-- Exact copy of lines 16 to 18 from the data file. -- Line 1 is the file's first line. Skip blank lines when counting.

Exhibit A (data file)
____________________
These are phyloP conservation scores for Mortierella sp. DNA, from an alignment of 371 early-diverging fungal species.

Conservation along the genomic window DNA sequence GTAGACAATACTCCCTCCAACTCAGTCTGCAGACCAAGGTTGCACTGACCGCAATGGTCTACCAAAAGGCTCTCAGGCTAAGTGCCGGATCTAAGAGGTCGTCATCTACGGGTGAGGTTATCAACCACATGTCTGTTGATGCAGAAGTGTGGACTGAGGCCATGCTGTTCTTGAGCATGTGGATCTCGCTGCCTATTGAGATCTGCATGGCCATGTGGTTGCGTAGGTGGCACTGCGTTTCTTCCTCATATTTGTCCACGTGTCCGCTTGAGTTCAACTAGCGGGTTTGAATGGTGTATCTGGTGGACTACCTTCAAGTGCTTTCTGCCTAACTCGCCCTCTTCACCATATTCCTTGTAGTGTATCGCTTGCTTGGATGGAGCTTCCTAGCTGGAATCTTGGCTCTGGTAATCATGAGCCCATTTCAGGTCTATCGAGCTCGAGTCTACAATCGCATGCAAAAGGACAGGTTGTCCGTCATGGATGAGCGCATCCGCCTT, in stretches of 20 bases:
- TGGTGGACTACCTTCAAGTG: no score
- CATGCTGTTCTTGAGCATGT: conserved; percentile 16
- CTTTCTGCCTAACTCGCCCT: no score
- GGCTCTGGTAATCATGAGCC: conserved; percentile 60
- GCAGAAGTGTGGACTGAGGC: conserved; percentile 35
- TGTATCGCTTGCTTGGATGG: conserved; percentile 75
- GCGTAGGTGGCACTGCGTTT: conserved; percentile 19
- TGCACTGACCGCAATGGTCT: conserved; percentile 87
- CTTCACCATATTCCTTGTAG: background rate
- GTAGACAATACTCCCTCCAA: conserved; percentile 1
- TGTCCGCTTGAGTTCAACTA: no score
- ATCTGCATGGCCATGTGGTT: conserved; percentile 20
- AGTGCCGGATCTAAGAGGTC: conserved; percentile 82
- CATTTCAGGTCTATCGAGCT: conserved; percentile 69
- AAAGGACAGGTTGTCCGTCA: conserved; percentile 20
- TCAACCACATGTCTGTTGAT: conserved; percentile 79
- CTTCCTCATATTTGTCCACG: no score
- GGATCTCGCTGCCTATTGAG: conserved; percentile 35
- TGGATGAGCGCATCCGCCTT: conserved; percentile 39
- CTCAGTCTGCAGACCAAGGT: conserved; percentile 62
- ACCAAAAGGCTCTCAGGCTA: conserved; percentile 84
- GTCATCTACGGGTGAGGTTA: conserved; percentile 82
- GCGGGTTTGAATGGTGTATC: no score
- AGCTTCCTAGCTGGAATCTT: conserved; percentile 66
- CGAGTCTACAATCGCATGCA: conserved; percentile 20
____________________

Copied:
- CATTTCAGGTCTATCGAGCT: conserved; percentile 69
- AAAGGACAGGTTGTCCGTCA: conserved; percentile 20
- TCAACCACATGTCTGTTGAT: conserved; percentile 79